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Kobe Bryant to set his firm's headquarters in Newport Beach

Newport Beach City Council has OKd sale of city-owned property to Kobe Inc. for use as a headquarters.

Kobe Bryant's new company is setting up shop in the famed basketball player's hometown.

Council members authorized the sale Tuesday of a city-owned property in Newport Beach to Kobe Inc. for use as its headquarters.

The roughly one-acre site, at 1499 Monrovia Ave., includes a 16,550-square-foot office building, where Road and Track Magazine used to operate. It was sold for $5.8 million, according to Times Community News.

"I am thrilled Mr. Bryant chose Newport Beach," Councilman Keith Curry said.

The office building will be refurbished and remodeled, said Kobe Inc. President Andrea Fairchild, who now also lives in Newport Beach.

"We look to be a very vibrant member of the community," she added.

In addition to its business operations, the company expects to support physical health and wellness in the community, Fairchild said.

Bryant said there could be opportunities for international sports stars to interact with young people in the community, Curry said.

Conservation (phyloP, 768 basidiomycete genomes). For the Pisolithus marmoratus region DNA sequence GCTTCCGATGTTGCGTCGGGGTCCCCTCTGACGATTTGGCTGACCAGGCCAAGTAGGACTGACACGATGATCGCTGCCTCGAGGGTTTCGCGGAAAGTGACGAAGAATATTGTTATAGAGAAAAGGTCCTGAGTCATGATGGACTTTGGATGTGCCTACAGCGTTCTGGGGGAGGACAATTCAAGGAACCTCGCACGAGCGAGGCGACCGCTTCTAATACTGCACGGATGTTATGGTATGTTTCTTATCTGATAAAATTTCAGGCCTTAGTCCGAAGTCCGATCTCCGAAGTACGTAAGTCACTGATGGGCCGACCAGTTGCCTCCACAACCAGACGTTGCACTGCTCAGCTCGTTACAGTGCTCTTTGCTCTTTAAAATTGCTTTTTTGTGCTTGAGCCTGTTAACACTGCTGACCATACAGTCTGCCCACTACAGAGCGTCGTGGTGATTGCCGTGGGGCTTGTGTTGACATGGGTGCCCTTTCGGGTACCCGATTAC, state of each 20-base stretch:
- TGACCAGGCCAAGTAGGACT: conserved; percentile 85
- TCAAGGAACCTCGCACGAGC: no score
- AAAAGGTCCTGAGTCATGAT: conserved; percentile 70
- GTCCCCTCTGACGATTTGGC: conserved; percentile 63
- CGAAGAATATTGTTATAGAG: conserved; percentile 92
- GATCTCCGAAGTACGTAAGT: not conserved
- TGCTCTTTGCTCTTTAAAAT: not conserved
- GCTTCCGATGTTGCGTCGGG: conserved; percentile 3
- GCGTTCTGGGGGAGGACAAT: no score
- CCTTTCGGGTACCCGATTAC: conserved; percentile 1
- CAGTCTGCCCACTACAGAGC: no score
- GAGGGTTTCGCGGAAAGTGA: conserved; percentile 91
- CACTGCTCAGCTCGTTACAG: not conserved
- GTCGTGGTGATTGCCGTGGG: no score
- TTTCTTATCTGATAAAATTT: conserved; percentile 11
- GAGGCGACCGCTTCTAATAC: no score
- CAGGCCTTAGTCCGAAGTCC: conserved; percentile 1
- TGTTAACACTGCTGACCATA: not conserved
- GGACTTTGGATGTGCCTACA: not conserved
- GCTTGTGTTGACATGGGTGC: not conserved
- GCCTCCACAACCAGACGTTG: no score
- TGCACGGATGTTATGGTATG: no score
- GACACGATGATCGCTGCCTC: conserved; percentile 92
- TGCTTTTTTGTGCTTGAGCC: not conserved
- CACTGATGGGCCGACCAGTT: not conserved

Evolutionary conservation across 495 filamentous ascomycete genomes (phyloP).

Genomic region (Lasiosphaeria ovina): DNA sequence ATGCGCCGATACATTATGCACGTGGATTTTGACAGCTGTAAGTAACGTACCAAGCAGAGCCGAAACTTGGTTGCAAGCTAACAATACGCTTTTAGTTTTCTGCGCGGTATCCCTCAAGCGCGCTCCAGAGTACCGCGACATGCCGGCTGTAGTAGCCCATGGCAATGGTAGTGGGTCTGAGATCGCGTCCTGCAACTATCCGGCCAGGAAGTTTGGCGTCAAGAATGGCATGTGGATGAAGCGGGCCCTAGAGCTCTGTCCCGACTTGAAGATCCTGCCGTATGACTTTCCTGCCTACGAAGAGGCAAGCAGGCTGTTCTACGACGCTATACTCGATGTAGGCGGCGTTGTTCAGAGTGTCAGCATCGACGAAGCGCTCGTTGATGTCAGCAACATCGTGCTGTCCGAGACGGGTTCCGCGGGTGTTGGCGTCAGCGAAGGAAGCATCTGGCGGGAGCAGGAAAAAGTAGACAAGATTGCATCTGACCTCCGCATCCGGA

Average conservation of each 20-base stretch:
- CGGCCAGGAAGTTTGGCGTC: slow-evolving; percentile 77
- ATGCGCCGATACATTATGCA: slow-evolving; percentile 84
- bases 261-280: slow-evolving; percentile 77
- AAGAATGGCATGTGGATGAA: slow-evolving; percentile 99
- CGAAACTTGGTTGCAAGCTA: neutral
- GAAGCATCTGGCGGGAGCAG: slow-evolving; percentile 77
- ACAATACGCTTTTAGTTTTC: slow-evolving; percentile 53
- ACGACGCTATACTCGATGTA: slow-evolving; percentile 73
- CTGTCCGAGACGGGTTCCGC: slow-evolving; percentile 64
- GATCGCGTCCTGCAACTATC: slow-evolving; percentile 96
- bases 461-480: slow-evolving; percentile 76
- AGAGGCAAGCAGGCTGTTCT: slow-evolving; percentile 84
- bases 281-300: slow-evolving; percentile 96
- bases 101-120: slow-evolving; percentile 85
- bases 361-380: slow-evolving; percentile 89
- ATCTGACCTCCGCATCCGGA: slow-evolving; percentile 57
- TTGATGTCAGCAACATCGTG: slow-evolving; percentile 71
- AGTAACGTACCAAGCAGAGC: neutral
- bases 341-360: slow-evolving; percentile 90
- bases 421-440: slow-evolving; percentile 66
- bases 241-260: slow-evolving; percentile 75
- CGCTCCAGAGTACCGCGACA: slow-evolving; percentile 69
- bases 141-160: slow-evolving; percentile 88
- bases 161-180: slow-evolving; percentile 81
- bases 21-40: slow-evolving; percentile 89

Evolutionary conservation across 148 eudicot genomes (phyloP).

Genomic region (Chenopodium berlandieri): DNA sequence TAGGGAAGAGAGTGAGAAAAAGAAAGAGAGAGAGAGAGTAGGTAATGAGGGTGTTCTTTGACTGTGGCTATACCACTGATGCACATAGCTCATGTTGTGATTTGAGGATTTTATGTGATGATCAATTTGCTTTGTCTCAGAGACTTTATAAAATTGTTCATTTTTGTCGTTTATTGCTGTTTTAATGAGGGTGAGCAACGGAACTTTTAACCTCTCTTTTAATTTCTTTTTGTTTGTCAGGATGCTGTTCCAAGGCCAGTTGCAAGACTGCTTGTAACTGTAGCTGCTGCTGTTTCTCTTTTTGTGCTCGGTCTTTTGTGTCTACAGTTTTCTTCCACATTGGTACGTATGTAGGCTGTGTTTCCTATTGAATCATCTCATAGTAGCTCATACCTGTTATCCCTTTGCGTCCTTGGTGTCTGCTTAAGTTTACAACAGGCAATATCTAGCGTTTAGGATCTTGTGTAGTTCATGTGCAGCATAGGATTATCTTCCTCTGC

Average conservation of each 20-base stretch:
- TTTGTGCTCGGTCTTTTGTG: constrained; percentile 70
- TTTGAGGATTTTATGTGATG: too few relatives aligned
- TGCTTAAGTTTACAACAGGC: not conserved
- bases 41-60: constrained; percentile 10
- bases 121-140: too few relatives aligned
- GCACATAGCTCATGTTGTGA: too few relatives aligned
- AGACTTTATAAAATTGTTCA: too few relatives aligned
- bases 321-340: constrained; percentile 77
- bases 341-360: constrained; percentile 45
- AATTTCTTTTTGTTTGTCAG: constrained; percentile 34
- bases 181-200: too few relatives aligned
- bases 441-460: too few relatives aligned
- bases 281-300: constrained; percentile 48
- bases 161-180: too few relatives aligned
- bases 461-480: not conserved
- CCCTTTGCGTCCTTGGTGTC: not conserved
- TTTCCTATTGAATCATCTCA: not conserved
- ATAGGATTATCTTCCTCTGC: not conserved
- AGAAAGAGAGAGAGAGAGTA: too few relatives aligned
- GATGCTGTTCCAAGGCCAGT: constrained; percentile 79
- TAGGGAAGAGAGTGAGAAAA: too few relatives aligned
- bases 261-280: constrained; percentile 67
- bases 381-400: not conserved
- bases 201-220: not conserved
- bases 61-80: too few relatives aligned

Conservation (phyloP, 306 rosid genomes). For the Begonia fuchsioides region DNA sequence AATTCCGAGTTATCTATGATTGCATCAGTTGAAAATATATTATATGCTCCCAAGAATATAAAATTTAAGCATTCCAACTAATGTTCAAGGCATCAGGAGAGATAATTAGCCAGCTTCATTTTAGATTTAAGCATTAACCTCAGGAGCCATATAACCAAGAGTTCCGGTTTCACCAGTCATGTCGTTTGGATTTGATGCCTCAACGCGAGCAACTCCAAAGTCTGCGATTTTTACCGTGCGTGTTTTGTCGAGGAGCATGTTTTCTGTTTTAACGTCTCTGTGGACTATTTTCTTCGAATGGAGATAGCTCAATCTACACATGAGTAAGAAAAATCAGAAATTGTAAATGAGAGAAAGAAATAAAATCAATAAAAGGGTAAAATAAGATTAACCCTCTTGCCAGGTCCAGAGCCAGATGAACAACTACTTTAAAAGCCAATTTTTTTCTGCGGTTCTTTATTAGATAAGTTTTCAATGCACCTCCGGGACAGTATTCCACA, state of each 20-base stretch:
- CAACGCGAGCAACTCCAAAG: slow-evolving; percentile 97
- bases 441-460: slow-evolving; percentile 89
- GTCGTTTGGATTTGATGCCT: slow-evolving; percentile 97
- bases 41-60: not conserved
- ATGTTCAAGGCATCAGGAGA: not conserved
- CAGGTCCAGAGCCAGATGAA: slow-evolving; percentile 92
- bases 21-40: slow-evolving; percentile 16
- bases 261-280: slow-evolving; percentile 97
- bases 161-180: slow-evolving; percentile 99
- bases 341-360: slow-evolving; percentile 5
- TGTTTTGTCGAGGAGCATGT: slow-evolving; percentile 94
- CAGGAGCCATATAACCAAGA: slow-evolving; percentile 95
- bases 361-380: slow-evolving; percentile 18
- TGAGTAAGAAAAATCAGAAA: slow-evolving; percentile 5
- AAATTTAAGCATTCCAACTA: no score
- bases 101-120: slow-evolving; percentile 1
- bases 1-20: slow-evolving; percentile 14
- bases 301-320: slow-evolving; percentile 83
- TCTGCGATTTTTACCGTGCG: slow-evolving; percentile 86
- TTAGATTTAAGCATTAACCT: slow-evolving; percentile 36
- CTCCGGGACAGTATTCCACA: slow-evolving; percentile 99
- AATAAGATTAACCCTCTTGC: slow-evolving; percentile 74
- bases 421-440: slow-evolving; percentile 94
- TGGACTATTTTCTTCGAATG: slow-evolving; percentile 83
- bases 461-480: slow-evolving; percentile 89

Kobe Inc. was set up in 2013, according to Forbes. The basketball star described the company's mission to the news outlet as "to own and grow brands and ideas that challenge and redefine the sports industry while inspiring the world."

Its first investment was expected to be $4 million to $6 million to support the development of sports drink BodyArmor, Forbes reported.

Although he supported Bryant's program, Mayor Pro Tem Ed Selich said a different location should have been chosen.

The industrial site was rezoned in 2010 for residential use. A 10-year extension was given to the previous owner in 2012 to continue the site's commercial and office use, but that expires Feb. 1, 2022, meaning Kobe Inc.'s operations would then be nonconforming.

A possible extension of 15th Street also could reduce available parking below the amount required.

"We're just going to be forcing a future City Council to come up with some kind of a jerry-rig solution," Selich said, later concluding, "I just think that it's really bad public policy to do a sale of this nature and I'm opposed to it."

Councilwoman Leslie Daigle, who voted against the sale along with Selich, also warned that the city's long-term interests needed to supersede hype that comes with Bryant's name.

Foxhall writes for Times Community News.

 

Copyright © 2014, Los Angeles Times
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